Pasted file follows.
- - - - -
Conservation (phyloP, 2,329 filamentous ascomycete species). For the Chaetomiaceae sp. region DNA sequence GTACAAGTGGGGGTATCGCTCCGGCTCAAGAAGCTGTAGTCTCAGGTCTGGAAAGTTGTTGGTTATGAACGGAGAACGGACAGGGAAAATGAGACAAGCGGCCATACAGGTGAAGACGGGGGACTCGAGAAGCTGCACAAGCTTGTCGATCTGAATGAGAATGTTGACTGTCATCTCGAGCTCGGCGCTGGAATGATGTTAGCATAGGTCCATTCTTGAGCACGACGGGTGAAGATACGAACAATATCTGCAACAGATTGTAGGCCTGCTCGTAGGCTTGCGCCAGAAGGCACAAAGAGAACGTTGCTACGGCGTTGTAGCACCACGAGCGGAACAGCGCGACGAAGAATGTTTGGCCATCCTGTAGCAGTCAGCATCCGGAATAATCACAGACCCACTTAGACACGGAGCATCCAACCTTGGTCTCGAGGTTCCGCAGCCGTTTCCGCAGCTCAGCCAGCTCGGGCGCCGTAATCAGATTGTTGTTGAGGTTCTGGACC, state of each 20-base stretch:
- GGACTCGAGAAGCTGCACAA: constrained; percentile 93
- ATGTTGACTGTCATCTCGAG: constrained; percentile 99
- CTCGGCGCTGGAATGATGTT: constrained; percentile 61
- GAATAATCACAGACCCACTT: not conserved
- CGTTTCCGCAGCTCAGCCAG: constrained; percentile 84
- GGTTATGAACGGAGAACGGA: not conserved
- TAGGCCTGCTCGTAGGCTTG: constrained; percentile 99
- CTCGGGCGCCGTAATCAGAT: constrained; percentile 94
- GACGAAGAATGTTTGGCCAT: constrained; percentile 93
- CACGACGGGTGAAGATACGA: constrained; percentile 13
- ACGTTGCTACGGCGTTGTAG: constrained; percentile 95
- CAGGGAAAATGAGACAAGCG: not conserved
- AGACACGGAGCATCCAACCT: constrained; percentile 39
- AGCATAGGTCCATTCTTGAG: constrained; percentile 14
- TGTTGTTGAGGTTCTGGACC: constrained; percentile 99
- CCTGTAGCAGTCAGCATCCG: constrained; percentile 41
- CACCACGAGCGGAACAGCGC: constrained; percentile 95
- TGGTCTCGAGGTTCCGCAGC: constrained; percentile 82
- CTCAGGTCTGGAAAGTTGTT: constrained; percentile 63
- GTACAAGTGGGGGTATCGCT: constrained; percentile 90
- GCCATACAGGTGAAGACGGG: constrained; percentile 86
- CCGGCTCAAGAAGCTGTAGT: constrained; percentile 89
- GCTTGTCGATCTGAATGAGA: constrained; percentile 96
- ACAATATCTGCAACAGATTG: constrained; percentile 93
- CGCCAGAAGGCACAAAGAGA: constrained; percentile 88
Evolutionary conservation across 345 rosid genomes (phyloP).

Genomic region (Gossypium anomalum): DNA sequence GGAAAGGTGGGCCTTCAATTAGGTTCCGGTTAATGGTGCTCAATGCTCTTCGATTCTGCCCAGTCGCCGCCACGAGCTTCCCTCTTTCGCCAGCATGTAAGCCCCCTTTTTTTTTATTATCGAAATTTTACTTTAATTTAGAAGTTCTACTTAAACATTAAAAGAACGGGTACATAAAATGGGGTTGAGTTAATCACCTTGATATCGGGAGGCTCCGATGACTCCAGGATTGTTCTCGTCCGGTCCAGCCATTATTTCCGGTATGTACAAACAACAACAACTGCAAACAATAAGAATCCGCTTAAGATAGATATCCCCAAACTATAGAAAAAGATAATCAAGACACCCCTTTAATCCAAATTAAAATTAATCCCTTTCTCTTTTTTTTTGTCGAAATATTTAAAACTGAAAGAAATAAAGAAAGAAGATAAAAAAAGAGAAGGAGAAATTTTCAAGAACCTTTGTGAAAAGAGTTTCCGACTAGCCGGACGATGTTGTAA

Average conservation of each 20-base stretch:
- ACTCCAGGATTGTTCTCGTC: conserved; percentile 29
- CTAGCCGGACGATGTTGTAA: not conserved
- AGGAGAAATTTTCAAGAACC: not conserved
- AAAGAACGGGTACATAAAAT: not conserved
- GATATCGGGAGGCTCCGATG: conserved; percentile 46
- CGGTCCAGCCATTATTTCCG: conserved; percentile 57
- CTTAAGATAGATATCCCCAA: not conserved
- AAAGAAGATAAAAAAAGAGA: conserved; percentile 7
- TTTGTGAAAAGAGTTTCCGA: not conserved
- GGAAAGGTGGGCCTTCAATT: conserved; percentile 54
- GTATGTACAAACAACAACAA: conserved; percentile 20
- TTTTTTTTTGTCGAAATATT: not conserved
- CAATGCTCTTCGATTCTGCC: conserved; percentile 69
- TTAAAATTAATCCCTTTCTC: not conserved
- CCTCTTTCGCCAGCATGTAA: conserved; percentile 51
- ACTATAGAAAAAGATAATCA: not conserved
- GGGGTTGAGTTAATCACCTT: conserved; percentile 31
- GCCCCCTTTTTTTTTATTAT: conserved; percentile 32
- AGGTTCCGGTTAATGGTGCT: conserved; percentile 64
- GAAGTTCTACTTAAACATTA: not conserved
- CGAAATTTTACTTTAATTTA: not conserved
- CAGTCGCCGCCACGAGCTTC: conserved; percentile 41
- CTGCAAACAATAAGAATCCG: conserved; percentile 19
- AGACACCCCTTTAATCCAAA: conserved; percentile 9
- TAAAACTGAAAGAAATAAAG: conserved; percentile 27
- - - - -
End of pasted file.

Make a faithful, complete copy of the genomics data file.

Conservation (phyloP, 2,329 filamentous ascomycete species). For the Chaetomiaceae sp. region DNA sequence GTACAAGTGGGGGTATCGCTCCGGCTCAAGAAGCTGTAGTCTCAGGTCTGGAAAGTTGTTGGTTATGAACGGAGAACGGACAGGGAAAATGAGACAAGCGGCCATACAGGTGAAGACGGGGGACTCGAGAAGCTGCACAAGCTTGTCGATCTGAATGAGAATGTTGACTGTCATCTCGAGCTCGGCGCTGGAATGATGTTAGCATAGGTCCATTCTTGAGCACGACGGGTGAAGATACGAACAATATCTGCAACAGATTGTAGGCCTGCTCGTAGGCTTGCGCCAGAAGGCACAAAGAGAACGTTGCTACGGCGTTGTAGCACCACGAGCGGAACAGCGCGACGAAGAATGTTTGGCCATCCTGTAGCAGTCAGCATCCGGAATAATCACAGACCCACTTAGACACGGAGCATCCAACCTTGGTCTCGAGGTTCCGCAGCCGTTTCCGCAGCTCAGCCAGCTCGGGCGCCGTAATCAGATTGTTGTTGAGGTTCTGGACC, state of each 20-base stretch:
- GGACTCGAGAAGCTGCACAA: constrained; percentile 93
- ATGTTGACTGTCATCTCGAG: constrained; percentile 99
- CTCGGCGCTGGAATGATGTT: constrained; percentile 61
- GAATAATCACAGACCCACTT: not conserved
- CGTTTCCGCAGCTCAGCCAG: constrained; percentile 84
- GGTTATGAACGGAGAACGGA: not conserved
- TAGGCCTGCTCGTAGGCTTG: constrained; percentile 99
- CTCGGGCGCCGTAATCAGAT: constrained; percentile 94
- GACGAAGAATGTTTGGCCAT: constrained; percentile 93
- CACGACGGGTGAAGATACGA: constrained; percentile 13
- ACGTTGCTACGGCGTTGTAG: constrained; percentile 95
- CAGGGAAAATGAGACAAGCG: not conserved
- AGACACGGAGCATCCAACCT: constrained; percentile 39
- AGCATAGGTCCATTCTTGAG: constrained; percentile 14
- TGTTGTTGAGGTTCTGGACC: constrained; percentile 99
- CCTGTAGCAGTCAGCATCCG: constrained; percentile 41
- CACCACGAGCGGAACAGCGC: constrained; percentile 95
- TGGTCTCGAGGTTCCGCAGC: constrained; percentile 82
- CTCAGGTCTGGAAAGTTGTT: constrained; percentile 63
- GTACAAGTGGGGGTATCGCT: constrained; percentile 90
- GCCATACAGGTGAAGACGGG: constrained; percentile 86
- CCGGCTCAAGAAGCTGTAGT: constrained; percentile 89
- GCTTGTCGATCTGAATGAGA: constrained; percentile 96
- ACAATATCTGCAACAGATTG: constrained; percentile 93
- CGCCAGAAGGCACAAAGAGA: constrained; percentile 88
Evolutionary conservation across 345 rosid genomes (phyloP).

Genomic region (Gossypium anomalum): DNA sequence GGAAAGGTGGGCCTTCAATTAGGTTCCGGTTAATGGTGCTCAATGCTCTTCGATTCTGCCCAGTCGCCGCCACGAGCTTCCCTCTTTCGCCAGCATGTAAGCCCCCTTTTTTTTTATTATCGAAATTTTACTTTAATTTAGAAGTTCTACTTAAACATTAAAAGAACGGGTACATAAAATGGGGTTGAGTTAATCACCTTGATATCGGGAGGCTCCGATGACTCCAGGATTGTTCTCGTCCGGTCCAGCCATTATTTCCGGTATGTACAAACAACAACAACTGCAAACAATAAGAATCCGCTTAAGATAGATATCCCCAAACTATAGAAAAAGATAATCAAGACACCCCTTTAATCCAAATTAAAATTAATCCCTTTCTCTTTTTTTTTGTCGAAATATTTAAAACTGAAAGAAATAAAGAAAGAAGATAAAAAAAGAGAAGGAGAAATTTTCAAGAACCTTTGTGAAAAGAGTTTCCGACTAGCCGGACGATGTTGTAA

Average conservation of each 20-base stretch:
- ACTCCAGGATTGTTCTCGTC: conserved; percentile 29
- CTAGCCGGACGATGTTGTAA: not conserved
- AGGAGAAATTTTCAAGAACC: not conserved
- AAAGAACGGGTACATAAAAT: not conserved
- GATATCGGGAGGCTCCGATG: conserved; percentile 46
- CGGTCCAGCCATTATTTCCG: conserved; percentile 57
- CTTAAGATAGATATCCCCAA: not conserved
- AAAGAAGATAAAAAAAGAGA: conserved; percentile 7
- TTTGTGAAAAGAGTTTCCGA: not conserved
- GGAAAGGTGGGCCTTCAATT: conserved; percentile 54
- GTATGTACAAACAACAACAA: conserved; percentile 20
- TTTTTTTTTGTCGAAATATT: not conserved
- CAATGCTCTTCGATTCTGCC: conserved; percentile 69
- TTAAAATTAATCCCTTTCTC: not conserved
- CCTCTTTCGCCAGCATGTAA: conserved; percentile 51
- ACTATAGAAAAAGATAATCA: not conserved
- GGGGTTGAGTTAATCACCTT: conserved; percentile 31
- GCCCCCTTTTTTTTTATTAT: conserved; percentile 32
- AGGTTCCGGTTAATGGTGCT: conserved; percentile 64
- GAAGTTCTACTTAAACATTA: not conserved
- CGAAATTTTACTTTAATTTA: not conserved
- CAGTCGCCGCCACGAGCTTC: conserved; percentile 41
- CTGCAAACAATAAGAATCCG: conserved; percentile 19
- AGACACCCCTTTAATCCAAA: conserved; percentile 9
- TAAAACTGAAAGAAATAAAG: conserved; percentile 27